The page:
Version: v0.1.0-alpha.5

Wordpress

Wordpress with Kubernetes

While hosting a blog on Kubernetes might be somewhat of an overkill, it can make for a good learning experience. In this tutorial, let's deploy Wordpress with Kalm in 5 minutes.

Create New Application

The first thing we need is a new Application for the two components that make up our WordPress site.

  • In your Kalm application dashbord, click Create App and enter your application's name

We used the name another-blog for this tutorial.

Create new application

Add The Database Component

Once you create the application, you'll be prompted to add a component to it. We'll start by adding our Database Component.

  • For the component Name, enter wordpress-mysql
  • For the component Image, enter mysql:5.6

Configurations

Next we'll move into the Config tab.

  • Under Environment Variables, click + New Variable
    • For the Name, enter MYSQL_ROOT_PASSWORD
    • For the Value, enter mysql-pass

Add Database Component 1

Networking

Now we'll expose a Container Port to the cluster so we can access this image. Click the Networking tab.

  • Under Ports, click + ADD
    • For the Protocol, keep the default http
    • For the Container Port, enter 3306
    • You can keep the Service Port blank

Add Database Component 2

Disks

Lastly, we'll add some storage for this image. Click on the Disks tab.

  • Under Disks, click + Add
    • For the Type, keep the default Create and mount disk
    • For the Mount Path, enter /var/lib/mysql
    • For the Storage Class, keep the default kalm-hdd
    • For the Size, enter 1Gi

Add Database Component 3

Click Deploy Component and our pod will start spinning up. While this is deploying, we'll setup our second component.

Add The Wordpress Component

To add our second component, we'll click Add Component from the Application Components page.

  • For the component Name, enter wordpress
  • For the component Image, also enter wordpress

Configurations

Once again we'll move to the Config tab. This time we're adding two Environment Variables.

  • Under Environment Variables, click + New Variable
    • For the Name, enter MYSQL_ROOT_HOST
    • For the Value, enter wordpress-mysql
  • Click + New Variable again to add a second Environment Variable
    • For the Name, enter MYSQL_ROOT_PASSWORD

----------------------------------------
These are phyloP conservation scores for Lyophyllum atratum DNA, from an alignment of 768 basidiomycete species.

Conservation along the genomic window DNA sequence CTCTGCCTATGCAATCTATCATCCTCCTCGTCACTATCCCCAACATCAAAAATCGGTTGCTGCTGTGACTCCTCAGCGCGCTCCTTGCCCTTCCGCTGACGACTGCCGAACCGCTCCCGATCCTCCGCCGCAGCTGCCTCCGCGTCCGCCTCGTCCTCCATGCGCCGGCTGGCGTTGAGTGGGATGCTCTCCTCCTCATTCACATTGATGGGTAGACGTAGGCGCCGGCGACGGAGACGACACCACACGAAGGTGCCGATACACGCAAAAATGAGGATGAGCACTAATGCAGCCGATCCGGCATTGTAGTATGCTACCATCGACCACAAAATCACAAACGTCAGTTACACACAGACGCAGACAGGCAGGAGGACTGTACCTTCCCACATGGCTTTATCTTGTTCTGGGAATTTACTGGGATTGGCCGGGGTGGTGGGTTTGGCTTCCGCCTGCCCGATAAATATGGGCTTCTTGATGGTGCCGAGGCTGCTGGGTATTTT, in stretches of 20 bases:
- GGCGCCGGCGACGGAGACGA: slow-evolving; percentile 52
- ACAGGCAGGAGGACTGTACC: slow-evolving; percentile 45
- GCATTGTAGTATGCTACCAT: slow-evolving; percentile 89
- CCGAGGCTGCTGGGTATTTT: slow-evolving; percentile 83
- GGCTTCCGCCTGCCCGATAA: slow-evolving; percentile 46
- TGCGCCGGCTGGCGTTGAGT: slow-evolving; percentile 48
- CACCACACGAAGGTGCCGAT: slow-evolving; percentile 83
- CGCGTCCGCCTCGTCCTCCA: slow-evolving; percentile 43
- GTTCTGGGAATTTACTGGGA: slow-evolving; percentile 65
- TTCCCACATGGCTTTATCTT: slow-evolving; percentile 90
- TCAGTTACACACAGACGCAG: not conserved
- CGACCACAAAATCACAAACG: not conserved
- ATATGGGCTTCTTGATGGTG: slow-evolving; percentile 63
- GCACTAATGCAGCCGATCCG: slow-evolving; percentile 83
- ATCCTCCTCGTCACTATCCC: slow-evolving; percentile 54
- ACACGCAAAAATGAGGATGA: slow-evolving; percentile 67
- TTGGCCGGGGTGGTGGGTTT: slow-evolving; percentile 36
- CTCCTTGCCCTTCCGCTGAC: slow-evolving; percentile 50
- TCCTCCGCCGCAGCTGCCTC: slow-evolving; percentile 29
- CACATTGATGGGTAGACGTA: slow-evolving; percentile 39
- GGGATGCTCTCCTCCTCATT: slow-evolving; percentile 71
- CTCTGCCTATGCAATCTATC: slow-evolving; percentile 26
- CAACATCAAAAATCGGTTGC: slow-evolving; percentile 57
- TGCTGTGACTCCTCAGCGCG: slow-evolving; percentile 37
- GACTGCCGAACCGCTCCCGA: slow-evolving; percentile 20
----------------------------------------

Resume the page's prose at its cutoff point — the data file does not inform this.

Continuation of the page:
• For the Value, enter mysql-pass

Add Database Component 3

Networking

Once again we'll click the Networking tab and expose a container port to the cluster.

  • Under Ports click + ADD
    • For the Protocol, keep the default http
    • For the Container Port, enter 80
    • You can keep the Service Port blank again

Add Database Component 2

Disks

Again we'll click the Disks tab to add storage for this component.

  • Under Disks, click + Add
    • For the Type, keep the default Create and mount disk
    • For the Mount Path, enter /var/www/html
    • For the Storage Class, keep the default kalm-hdd
    • For the Size, enter 1Gi

Add Database Component 3

Add Route

Lastly, we need to open a Route for our WordPress component so we can access it via a web browser. Click the Routes tab on the left navigation menu.

  • Click Add Route
    • For Hosts, you can either use your own domain or just click the ingress ip quick action (the cluster IP under the Hosts input field)
    • For Targets, click the Choose a target dropdown and select your wordpress:80 component from the menu.
    • You can leave all of the other options as their defaults
    • Click Create Route to create your route

Add Database Component 3

Rock it!

After a few seconds, all of the components should be up and running and there should be a green checkmark next to your new route.

Add Database Component 3

You can click the domain to open up and play with your new WordPress site!

Add Database Component 3

Last updated on by david